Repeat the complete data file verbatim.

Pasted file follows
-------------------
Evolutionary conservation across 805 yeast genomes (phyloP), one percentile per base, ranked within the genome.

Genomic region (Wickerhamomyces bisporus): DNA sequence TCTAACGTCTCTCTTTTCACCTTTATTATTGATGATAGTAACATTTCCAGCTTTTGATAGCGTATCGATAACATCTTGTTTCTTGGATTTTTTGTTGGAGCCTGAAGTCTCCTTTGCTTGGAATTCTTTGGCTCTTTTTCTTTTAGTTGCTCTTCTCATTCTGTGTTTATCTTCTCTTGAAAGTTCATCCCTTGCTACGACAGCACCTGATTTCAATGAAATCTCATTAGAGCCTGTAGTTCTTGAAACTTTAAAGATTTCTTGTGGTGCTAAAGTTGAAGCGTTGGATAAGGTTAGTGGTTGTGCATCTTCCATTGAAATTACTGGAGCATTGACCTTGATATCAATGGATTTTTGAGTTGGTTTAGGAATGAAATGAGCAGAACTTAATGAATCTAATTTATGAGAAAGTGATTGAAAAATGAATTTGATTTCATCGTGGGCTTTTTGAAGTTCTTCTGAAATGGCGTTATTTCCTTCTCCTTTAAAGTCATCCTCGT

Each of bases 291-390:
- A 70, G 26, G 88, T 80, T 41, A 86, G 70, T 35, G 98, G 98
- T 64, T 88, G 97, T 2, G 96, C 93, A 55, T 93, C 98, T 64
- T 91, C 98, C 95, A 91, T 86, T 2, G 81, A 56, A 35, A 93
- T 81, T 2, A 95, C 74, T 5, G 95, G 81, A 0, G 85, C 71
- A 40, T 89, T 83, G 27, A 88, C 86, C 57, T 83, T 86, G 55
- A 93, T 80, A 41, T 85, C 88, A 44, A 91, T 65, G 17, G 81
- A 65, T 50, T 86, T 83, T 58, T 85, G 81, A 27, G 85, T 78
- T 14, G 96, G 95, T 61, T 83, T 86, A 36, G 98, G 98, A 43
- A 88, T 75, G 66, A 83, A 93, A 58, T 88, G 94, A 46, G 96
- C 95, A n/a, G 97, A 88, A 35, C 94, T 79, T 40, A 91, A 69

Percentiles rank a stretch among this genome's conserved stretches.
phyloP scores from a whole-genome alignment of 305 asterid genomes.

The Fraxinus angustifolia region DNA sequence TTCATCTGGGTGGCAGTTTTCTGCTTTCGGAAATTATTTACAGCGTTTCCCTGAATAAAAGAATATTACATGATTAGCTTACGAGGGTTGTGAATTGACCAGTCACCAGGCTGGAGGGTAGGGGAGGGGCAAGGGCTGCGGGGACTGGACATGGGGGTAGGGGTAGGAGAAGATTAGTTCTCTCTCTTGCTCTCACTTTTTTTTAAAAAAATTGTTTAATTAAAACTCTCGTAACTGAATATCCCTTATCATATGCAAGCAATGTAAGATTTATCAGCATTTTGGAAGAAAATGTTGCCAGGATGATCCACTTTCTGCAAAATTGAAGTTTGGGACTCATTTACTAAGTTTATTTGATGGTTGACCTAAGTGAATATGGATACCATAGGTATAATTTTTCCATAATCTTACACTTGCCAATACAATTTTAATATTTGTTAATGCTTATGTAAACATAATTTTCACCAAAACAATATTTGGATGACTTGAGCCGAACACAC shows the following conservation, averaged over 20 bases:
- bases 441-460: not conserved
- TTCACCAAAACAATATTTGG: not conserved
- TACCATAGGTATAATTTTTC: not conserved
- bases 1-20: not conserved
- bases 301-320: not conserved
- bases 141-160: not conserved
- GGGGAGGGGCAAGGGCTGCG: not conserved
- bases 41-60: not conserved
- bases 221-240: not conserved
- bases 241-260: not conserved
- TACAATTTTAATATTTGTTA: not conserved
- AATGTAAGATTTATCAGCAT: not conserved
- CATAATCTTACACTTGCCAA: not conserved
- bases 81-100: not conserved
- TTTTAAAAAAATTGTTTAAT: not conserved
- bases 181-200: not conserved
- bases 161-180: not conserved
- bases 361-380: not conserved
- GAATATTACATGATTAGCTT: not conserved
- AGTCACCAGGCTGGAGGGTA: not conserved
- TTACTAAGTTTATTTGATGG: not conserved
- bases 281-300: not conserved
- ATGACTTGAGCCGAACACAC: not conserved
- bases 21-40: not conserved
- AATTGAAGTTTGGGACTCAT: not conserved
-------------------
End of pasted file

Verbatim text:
Evolutionary conservation across 805 yeast genomes (phyloP), one percentile per base, ranked within the genome.

Genomic region (Wickerhamomyces bisporus): DNA sequence TCTAACGTCTCTCTTTTCACCTTTATTATTGATGATAGTAACATTTCCAGCTTTTGATAGCGTATCGATAACATCTTGTTTCTTGGATTTTTTGTTGGAGCCTGAAGTCTCCTTTGCTTGGAATTCTTTGGCTCTTTTTCTTTTAGTTGCTCTTCTCATTCTGTGTTTATCTTCTCTTGAAAGTTCATCCCTTGCTACGACAGCACCTGATTTCAATGAAATCTCATTAGAGCCTGTAGTTCTTGAAACTTTAAAGATTTCTTGTGGTGCTAAAGTTGAAGCGTTGGATAAGGTTAGTGGTTGTGCATCTTCCATTGAAATTACTGGAGCATTGACCTTGATATCAATGGATTTTTGAGTTGGTTTAGGAATGAAATGAGCAGAACTTAATGAATCTAATTTATGAGAAAGTGATTGAAAAATGAATTTGATTTCATCGTGGGCTTTTTGAAGTTCTTCTGAAATGGCGTTATTTCCTTCTCCTTTAAAGTCATCCTCGT

Each of bases 291-390:
- A 70, G 26, G 88, T 80, T 41, A 86, G 70, T 35, G 98, G 98
- T 64, T 88, G 97, T 2, G 96, C 93, A 55, T 93, C 98, T 64
- T 91, C 98, C 95, A 91, T 86, T 2, G 81, A 56, A 35, A 93
- T 81, T 2, A 95, C 74, T 5, G 95, G 81, A 0, G 85, C 71
- A 40, T 89, T 83, G 27, A 88, C 86, C 57, T 83, T 86, G 55
- A 93, T 80, A 41, T 85, C 88, A 44, A 91, T 65, G 17, G 81
- A 65, T 50, T 86, T 83, T 58, T 85, G 81, A 27, G 85, T 78
- T 14, G 96, G 95, T 61, T 83, T 86, A 36, G 98, G 98, A 43
- A 88, T 75, G 66, A 83, A 93, A 58, T 88, G 94, A 46, G 96
- C 95, A n/a, G 97, A 88, A 35, C 94, T 79, T 40, A 91, A 69

Percentiles rank a stretch among this genome's conserved stretches.
phyloP scores from a whole-genome alignment of 305 asterid genomes.

The Fraxinus angustifolia region DNA sequence TTCATCTGGGTGGCAGTTTTCTGCTTTCGGAAATTATTTACAGCGTTTCCCTGAATAAAAGAATATTACATGATTAGCTTACGAGGGTTGTGAATTGACCAGTCACCAGGCTGGAGGGTAGGGGAGGGGCAAGGGCTGCGGGGACTGGACATGGGGGTAGGGGTAGGAGAAGATTAGTTCTCTCTCTTGCTCTCACTTTTTTTTAAAAAAATTGTTTAATTAAAACTCTCGTAACTGAATATCCCTTATCATATGCAAGCAATGTAAGATTTATCAGCATTTTGGAAGAAAATGTTGCCAGGATGATCCACTTTCTGCAAAATTGAAGTTTGGGACTCATTTACTAAGTTTATTTGATGGTTGACCTAAGTGAATATGGATACCATAGGTATAATTTTTCCATAATCTTACACTTGCCAATACAATTTTAATATTTGTTAATGCTTATGTAAACATAATTTTCACCAAAACAATATTTGGATGACTTGAGCCGAACACAC shows the following conservation, averaged over 20 bases:
- bases 441-460: not conserved
- TTCACCAAAACAATATTTGG: not conserved
- TACCATAGGTATAATTTTTC: not conserved
- bases 1-20: not conserved
- bases 301-320: not conserved
- bases 141-160: not conserved
- GGGGAGGGGCAAGGGCTGCG: not conserved
- bases 41-60: not conserved
- bases 221-240: not conserved
- bases 241-260: not conserved
- TACAATTTTAATATTTGTTA: not conserved
- AATGTAAGATTTATCAGCAT: not conserved
- CATAATCTTACACTTGCCAA: not conserved
- bases 81-100: not conserved
- TTTTAAAAAAATTGTTTAAT: not conserved
- bases 181-200: not conserved
- bases 161-180: not conserved
- bases 361-380: not conserved
- GAATATTACATGATTAGCTT: not conserved
- AGTCACCAGGCTGGAGGGTA: not conserved
- TTACTAAGTTTATTTGATGG: not conserved
- bases 281-300: not conserved
- ATGACTTGAGCCGAACACAC: not conserved
- bases 21-40: not conserved
- AATTGAAGTTTGGGACTCAT: not conserved